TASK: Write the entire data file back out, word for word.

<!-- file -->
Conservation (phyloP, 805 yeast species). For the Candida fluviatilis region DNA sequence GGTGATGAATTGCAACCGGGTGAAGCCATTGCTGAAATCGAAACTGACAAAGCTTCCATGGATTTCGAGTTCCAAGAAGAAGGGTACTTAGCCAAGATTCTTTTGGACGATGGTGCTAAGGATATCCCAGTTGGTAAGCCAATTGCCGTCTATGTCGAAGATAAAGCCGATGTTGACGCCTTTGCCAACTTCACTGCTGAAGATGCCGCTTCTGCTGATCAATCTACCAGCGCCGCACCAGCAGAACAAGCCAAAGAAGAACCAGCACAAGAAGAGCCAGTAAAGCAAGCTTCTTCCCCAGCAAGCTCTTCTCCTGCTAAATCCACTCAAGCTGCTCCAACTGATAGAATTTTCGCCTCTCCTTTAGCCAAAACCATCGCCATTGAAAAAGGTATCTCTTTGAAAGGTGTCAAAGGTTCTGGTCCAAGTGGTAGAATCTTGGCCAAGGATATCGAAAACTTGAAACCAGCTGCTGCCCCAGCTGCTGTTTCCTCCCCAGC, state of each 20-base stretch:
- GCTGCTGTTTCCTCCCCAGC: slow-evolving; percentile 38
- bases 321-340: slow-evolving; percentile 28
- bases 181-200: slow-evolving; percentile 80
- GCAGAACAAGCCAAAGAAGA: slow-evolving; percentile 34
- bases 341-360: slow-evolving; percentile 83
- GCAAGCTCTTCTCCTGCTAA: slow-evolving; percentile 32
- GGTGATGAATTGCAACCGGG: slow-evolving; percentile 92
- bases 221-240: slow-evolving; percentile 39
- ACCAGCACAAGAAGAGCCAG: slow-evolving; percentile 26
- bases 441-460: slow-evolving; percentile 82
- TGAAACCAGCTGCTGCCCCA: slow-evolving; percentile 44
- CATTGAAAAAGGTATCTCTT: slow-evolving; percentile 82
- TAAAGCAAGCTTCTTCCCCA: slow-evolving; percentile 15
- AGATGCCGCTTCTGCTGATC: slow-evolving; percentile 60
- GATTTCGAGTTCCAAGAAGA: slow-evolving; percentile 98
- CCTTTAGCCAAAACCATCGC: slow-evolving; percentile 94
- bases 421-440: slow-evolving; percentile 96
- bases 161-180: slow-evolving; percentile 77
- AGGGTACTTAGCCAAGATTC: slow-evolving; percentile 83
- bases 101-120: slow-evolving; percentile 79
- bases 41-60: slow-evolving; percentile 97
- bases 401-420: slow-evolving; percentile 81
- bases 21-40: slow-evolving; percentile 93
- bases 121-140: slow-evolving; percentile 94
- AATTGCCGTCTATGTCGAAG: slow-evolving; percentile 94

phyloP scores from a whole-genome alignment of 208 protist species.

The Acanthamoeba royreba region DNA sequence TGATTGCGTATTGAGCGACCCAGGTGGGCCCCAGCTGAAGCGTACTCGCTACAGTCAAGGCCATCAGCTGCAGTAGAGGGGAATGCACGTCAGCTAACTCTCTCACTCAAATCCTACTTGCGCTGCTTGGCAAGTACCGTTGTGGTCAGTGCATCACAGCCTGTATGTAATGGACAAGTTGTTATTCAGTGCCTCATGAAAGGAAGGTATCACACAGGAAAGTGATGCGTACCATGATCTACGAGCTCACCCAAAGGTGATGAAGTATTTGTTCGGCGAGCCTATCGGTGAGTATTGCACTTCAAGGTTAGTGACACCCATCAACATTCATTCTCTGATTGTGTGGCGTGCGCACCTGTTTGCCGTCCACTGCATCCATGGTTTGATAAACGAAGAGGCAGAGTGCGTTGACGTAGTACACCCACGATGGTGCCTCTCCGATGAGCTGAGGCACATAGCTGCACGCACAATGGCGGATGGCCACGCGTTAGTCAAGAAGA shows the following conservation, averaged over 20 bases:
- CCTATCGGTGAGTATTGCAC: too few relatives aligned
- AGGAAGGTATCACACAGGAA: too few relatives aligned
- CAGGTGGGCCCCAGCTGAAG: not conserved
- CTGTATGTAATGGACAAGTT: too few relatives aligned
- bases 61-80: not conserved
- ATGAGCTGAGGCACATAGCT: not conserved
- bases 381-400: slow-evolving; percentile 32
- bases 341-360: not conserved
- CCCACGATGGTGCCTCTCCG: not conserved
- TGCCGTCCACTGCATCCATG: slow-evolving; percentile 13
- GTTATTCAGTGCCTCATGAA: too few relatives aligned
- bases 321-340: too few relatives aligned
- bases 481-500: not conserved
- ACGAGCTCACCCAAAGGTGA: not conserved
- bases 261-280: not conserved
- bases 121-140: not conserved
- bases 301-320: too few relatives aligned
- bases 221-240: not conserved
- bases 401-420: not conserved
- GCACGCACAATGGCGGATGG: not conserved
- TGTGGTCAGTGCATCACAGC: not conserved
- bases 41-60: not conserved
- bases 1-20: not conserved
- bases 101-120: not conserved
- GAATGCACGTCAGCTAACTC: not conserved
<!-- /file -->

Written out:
Conservation (phyloP, 805 yeast species). For the Candida fluviatilis region DNA sequence GGTGATGAATTGCAACCGGGTGAAGCCATTGCTGAAATCGAAACTGACAAAGCTTCCATGGATTTCGAGTTCCAAGAAGAAGGGTACTTAGCCAAGATTCTTTTGGACGATGGTGCTAAGGATATCCCAGTTGGTAAGCCAATTGCCGTCTATGTCGAAGATAAAGCCGATGTTGACGCCTTTGCCAACTTCACTGCTGAAGATGCCGCTTCTGCTGATCAATCTACCAGCGCCGCACCAGCAGAACAAGCCAAAGAAGAACCAGCACAAGAAGAGCCAGTAAAGCAAGCTTCTTCCCCAGCAAGCTCTTCTCCTGCTAAATCCACTCAAGCTGCTCCAACTGATAGAATTTTCGCCTCTCCTTTAGCCAAAACCATCGCCATTGAAAAAGGTATCTCTTTGAAAGGTGTCAAAGGTTCTGGTCCAAGTGGTAGAATCTTGGCCAAGGATATCGAAAACTTGAAACCAGCTGCTGCCCCAGCTGCTGTTTCCTCCCCAGC, state of each 20-base stretch:
- GCTGCTGTTTCCTCCCCAGC: slow-evolving; percentile 38
- bases 321-340: slow-evolving; percentile 28
- bases 181-200: slow-evolving; percentile 80
- GCAGAACAAGCCAAAGAAGA: slow-evolving; percentile 34
- bases 341-360: slow-evolving; percentile 83
- GCAAGCTCTTCTCCTGCTAA: slow-evolving; percentile 32
- GGTGATGAATTGCAACCGGG: slow-evolving; percentile 92
- bases 221-240: slow-evolving; percentile 39
- ACCAGCACAAGAAGAGCCAG: slow-evolving; percentile 26
- bases 441-460: slow-evolving; percentile 82
- TGAAACCAGCTGCTGCCCCA: slow-evolving; percentile 44
- CATTGAAAAAGGTATCTCTT: slow-evolving; percentile 82
- TAAAGCAAGCTTCTTCCCCA: slow-evolving; percentile 15
- AGATGCCGCTTCTGCTGATC: slow-evolving; percentile 60
- GATTTCGAGTTCCAAGAAGA: slow-evolving; percentile 98
- CCTTTAGCCAAAACCATCGC: slow-evolving; percentile 94
- bases 421-440: slow-evolving; percentile 96
- bases 161-180: slow-evolving; percentile 77
- AGGGTACTTAGCCAAGATTC: slow-evolving; percentile 83
- bases 101-120: slow-evolving; percentile 79
- bases 41-60: slow-evolving; percentile 97
- bases 401-420: slow-evolving; percentile 81
- bases 21-40: slow-evolving; percentile 93
- bases 121-140: slow-evolving; percentile 94
- AATTGCCGTCTATGTCGAAG: slow-evolving; percentile 94

phyloP scores from a whole-genome alignment of 208 protist species.

The Acanthamoeba royreba region DNA sequence TGATTGCGTATTGAGCGACCCAGGTGGGCCCCAGCTGAAGCGTACTCGCTACAGTCAAGGCCATCAGCTGCAGTAGAGGGGAATGCACGTCAGCTAACTCTCTCACTCAAATCCTACTTGCGCTGCTTGGCAAGTACCGTTGTGGTCAGTGCATCACAGCCTGTATGTAATGGACAAGTTGTTATTCAGTGCCTCATGAAAGGAAGGTATCACACAGGAAAGTGATGCGTACCATGATCTACGAGCTCACCCAAAGGTGATGAAGTATTTGTTCGGCGAGCCTATCGGTGAGTATTGCACTTCAAGGTTAGTGACACCCATCAACATTCATTCTCTGATTGTGTGGCGTGCGCACCTGTTTGCCGTCCACTGCATCCATGGTTTGATAAACGAAGAGGCAGAGTGCGTTGACGTAGTACACCCACGATGGTGCCTCTCCGATGAGCTGAGGCACATAGCTGCACGCACAATGGCGGATGGCCACGCGTTAGTCAAGAAGA shows the following conservation, averaged over 20 bases:
- CCTATCGGTGAGTATTGCAC: too few relatives aligned
- AGGAAGGTATCACACAGGAA: too few relatives aligned
- CAGGTGGGCCCCAGCTGAAG: not conserved
- CTGTATGTAATGGACAAGTT: too few relatives aligned
- bases 61-80: not conserved
- ATGAGCTGAGGCACATAGCT: not conserved
- bases 381-400: slow-evolving; percentile 32
- bases 341-360: not conserved
- CCCACGATGGTGCCTCTCCG: not conserved
- TGCCGTCCACTGCATCCATG: slow-evolving; percentile 13
- GTTATTCAGTGCCTCATGAA: too few relatives aligned
- bases 321-340: too few relatives aligned
- bases 481-500: not conserved
- ACGAGCTCACCCAAAGGTGA: not conserved
- bases 261-280: not conserved
- bases 121-140: not conserved
- bases 301-320: too few relatives aligned
- bases 221-240: not conserved
- bases 401-420: not conserved
- GCACGCACAATGGCGGATGG: not conserved
- TGTGGTCAGTGCATCACAGC: not conserved
- bases 41-60: not conserved
- bases 1-20: not conserved
- bases 101-120: not conserved
- GAATGCACGTCAGCTAACTC: not conserved